Conversion of accounts payable to note payable
    -       -       93,364  
Discount on convertible notes relating to:
                       
Warrants
    -       -       3,659,737  
Beneficial conversion feature
    -       -       1,805,519  
Stock attached to notes
    -       -       1,287,440  
Fair value of derivative instrument
    -       -       4,680,220  
Derivative reclassified to equity
    -       -       587,609  
Unpaid additions to property and equipment
    182,952       136,266       182,952  
 

See accompanying notes to unaudited financial statements
 
 
- 4 -

 
 
OPEXA THERAPEUTICS, INC.
(a development stage company)
NOTES TO FINANCIAL STATEMENTS
(unaudited)

Note 1.  Basis of Presentation

The accompanying interim unaudited financial statements of Opexa Therapeutics, Inc. (“Opexa”), a development stage company, have been prepared in accordance with accounting principles generally accepted in the United States of America and the rules of the Securities and Exchange Commission and should be read in conjunction with the audited financial statements and notes thereto contained in Opexa’s latest Annual Report on Form 10-K filed with the SEC.  In the opinion of management, all adjustments, consisting of normal recurring adjustments, necessary for a fair presentation of financial position and the results of operations for the interim periods presented have been reflected herein. The results of operations for interim periods are not necessarily indicative of the results to be expected for the full year. Notes to the financial statements that would substantially duplicate the disclosure contained in the audited financial statements for the most recent fiscal year as reported in Form 10-K have been omitted.

Note 2.  Cash and Cash Equivalents

Opexa considers all highly liquid investments with an original maturity of three months or less, when purchased, to be cash equivalents. Investments with maturities in excess of three months but less than one year are classified as short-term investments and are stated at fair market value.

At March 31, 2012, Opexa invested approximately $4.5 million in a money market fund investing exclusively in high-quality, short-term money market instruments consisting of U.S. government obligations and repurchase agreements collateralized by the U.S. Government. While this fund seeks current income while preserving capital and liquidity, the fund is subject to risk, including U.S. government obligations risk, and is not federally insured or guaranteed by or obligations of the Federal Deposit Insurance Corporation or any other agency. For the three months ended March 31, 2012, the money market fund recognized an average market yield of 0.01%. Interest income of $136 was recognized for the three months ended March 31, 2012 in the statements of expenses.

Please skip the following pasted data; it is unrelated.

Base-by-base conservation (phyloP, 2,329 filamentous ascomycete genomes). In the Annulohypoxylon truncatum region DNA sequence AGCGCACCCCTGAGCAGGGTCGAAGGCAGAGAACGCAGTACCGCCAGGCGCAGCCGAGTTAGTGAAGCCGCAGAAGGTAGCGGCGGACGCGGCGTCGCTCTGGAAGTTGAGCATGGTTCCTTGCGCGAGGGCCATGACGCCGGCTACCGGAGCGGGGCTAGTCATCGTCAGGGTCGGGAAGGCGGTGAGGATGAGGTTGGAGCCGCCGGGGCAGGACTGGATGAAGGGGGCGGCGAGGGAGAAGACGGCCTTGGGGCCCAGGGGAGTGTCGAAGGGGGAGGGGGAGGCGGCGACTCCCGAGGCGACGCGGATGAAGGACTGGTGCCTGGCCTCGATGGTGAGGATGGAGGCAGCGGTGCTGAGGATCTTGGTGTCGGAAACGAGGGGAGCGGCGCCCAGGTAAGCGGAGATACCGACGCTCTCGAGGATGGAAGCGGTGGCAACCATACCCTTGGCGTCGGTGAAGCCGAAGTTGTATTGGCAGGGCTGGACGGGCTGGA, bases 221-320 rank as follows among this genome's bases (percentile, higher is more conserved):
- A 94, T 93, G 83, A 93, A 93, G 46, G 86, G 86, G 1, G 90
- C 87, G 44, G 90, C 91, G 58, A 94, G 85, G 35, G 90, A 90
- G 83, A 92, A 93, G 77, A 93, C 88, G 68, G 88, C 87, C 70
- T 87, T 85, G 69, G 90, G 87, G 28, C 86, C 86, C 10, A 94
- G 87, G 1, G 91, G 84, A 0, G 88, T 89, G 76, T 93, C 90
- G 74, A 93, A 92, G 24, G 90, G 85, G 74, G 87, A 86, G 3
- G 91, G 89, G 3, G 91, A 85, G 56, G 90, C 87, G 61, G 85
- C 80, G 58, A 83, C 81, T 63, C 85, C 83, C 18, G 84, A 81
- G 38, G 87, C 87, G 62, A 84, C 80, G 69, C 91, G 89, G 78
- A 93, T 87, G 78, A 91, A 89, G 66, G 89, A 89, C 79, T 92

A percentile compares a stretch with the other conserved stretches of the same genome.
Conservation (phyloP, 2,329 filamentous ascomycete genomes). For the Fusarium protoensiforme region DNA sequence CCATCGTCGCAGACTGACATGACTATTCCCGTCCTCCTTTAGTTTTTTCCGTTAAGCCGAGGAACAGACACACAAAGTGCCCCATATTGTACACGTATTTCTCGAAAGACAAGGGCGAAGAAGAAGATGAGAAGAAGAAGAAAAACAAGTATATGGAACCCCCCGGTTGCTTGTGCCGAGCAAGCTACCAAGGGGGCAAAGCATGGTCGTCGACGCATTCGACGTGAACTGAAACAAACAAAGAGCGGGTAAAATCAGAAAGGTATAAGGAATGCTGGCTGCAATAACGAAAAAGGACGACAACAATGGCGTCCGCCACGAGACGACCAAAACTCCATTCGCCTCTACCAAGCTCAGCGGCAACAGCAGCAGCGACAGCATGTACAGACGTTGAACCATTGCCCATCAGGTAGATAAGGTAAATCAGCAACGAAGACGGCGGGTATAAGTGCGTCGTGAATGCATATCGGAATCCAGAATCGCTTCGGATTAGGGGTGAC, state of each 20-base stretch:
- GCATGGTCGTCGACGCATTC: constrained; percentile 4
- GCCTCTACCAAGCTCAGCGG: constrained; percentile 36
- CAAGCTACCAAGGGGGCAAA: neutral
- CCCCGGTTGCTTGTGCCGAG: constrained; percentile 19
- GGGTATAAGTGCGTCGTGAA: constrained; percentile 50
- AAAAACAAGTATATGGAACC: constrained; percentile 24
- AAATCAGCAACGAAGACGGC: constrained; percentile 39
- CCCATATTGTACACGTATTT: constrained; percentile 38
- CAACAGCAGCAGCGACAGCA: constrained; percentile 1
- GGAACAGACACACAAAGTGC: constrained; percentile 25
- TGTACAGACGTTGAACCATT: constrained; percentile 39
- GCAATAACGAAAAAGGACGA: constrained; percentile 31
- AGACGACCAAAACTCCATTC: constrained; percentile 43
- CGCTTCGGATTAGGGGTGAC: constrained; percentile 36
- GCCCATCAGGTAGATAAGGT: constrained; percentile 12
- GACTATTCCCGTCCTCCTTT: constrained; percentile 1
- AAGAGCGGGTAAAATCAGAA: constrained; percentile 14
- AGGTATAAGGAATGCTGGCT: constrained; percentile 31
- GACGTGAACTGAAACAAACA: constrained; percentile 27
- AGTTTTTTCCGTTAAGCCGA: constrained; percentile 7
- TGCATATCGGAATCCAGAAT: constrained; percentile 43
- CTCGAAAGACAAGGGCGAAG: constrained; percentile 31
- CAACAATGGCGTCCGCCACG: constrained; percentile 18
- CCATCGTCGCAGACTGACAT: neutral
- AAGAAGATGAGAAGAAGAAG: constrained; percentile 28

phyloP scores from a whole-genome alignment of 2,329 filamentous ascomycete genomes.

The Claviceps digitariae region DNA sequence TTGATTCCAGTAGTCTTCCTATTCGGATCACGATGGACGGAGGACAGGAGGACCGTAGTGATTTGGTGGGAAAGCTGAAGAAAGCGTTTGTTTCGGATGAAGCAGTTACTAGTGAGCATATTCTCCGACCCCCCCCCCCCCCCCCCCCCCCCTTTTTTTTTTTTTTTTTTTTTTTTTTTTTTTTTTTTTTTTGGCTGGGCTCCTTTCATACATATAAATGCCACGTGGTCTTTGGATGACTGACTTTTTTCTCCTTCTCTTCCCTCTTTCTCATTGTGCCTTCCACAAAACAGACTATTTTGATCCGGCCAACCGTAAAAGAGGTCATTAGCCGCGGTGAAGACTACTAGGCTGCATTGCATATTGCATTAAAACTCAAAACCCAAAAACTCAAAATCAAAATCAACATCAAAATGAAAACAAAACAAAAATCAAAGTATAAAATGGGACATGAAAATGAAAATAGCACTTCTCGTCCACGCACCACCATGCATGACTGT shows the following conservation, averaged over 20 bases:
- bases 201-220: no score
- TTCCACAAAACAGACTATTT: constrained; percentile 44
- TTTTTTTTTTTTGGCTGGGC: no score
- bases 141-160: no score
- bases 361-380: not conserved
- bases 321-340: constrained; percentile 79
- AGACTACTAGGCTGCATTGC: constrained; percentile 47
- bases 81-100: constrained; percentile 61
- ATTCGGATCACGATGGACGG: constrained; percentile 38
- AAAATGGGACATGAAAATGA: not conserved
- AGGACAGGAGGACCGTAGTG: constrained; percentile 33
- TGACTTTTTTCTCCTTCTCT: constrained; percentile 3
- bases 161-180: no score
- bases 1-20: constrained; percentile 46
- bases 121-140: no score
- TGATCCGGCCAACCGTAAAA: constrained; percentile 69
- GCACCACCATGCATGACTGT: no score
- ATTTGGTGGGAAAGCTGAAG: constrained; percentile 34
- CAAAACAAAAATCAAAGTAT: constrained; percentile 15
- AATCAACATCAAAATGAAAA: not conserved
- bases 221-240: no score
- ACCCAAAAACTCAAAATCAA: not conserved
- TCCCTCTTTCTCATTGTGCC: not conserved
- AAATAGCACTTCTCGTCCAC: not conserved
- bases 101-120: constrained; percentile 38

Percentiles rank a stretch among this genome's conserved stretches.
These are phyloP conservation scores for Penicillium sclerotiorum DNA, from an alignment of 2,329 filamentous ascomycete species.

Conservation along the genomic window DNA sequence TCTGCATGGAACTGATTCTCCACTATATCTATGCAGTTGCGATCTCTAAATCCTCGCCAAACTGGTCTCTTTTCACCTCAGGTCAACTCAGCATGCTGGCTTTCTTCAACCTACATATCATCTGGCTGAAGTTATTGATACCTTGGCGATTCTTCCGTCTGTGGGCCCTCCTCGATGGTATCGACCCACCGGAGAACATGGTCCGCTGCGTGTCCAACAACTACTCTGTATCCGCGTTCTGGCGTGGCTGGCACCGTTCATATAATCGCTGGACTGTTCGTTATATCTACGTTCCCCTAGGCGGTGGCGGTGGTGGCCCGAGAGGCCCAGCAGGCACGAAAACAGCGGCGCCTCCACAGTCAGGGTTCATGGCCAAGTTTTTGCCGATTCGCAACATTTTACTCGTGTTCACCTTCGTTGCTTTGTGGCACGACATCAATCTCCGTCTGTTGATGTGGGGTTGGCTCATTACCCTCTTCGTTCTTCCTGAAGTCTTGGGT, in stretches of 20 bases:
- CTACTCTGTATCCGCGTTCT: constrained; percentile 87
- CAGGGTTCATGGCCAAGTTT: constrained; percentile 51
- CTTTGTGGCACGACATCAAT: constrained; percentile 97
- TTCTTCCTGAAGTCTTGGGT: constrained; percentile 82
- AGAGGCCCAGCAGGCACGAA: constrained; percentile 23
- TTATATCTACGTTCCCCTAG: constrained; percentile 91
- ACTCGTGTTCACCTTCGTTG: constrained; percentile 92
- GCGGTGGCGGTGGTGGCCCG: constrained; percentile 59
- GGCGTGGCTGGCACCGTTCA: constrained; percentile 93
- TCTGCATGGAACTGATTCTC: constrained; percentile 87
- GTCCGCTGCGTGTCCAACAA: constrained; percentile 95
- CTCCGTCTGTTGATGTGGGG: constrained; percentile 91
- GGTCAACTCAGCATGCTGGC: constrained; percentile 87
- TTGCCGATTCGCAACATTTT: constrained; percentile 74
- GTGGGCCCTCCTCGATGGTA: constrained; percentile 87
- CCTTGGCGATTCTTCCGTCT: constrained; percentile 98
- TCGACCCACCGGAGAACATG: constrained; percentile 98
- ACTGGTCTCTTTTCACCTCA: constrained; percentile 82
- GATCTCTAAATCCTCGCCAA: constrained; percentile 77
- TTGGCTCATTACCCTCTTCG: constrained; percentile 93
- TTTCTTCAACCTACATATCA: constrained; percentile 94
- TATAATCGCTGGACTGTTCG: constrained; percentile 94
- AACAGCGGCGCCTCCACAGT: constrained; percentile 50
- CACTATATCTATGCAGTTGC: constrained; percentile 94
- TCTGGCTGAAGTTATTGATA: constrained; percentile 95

Note 3.  Other Current Assets

Other current assets at March 31, 2012 include prepaid reagents and supplies amounting to $796,154 that will be used in the Company’s planned clinical study. Opexa expects to amortize these prepaid reagents and supplies to research and development costs upon initiation of the planned clinical study.

Note 4.  Stock-Based Compensation

Stock Options
 
The 2010 Stock Incentive Plan (the “2010 Plan”) provides for the grant of equity incentive awards to employees, directors and consultants of Opexa in the form of incentive stock options or nonqualified stock options, as well as restricted stock, stock appreciation rights, restricted stock units and performance awards that may be settled in cash, stock or other property.  The 2010 Plan is the successor to and continuation of Opexa’s June 2004 Compensatory Stock Option Plan (the “2004 Plan”). A total of 2,500,000 shares of common stock are authorized to be issued for awards made under the 2010 Plan through September 2020, plus (i) the number of shares subject to stock options outstanding under the 2004 Plan that are forfeited or terminate prior to exercise and would otherwise be returned to the share reserves under the 2004 Plan and (ii) any reserved shares under the 2004 Plan that were not issued or subject to outstanding grants.  In addition, shares subject to awards granted under the 2010 Plan that terminate or expire before being exercised or settled will become available for grant under the 2010 Plan. As of March 31, 2012, options to purchase an aggregate of 3,227,222 shares were issued and outstanding.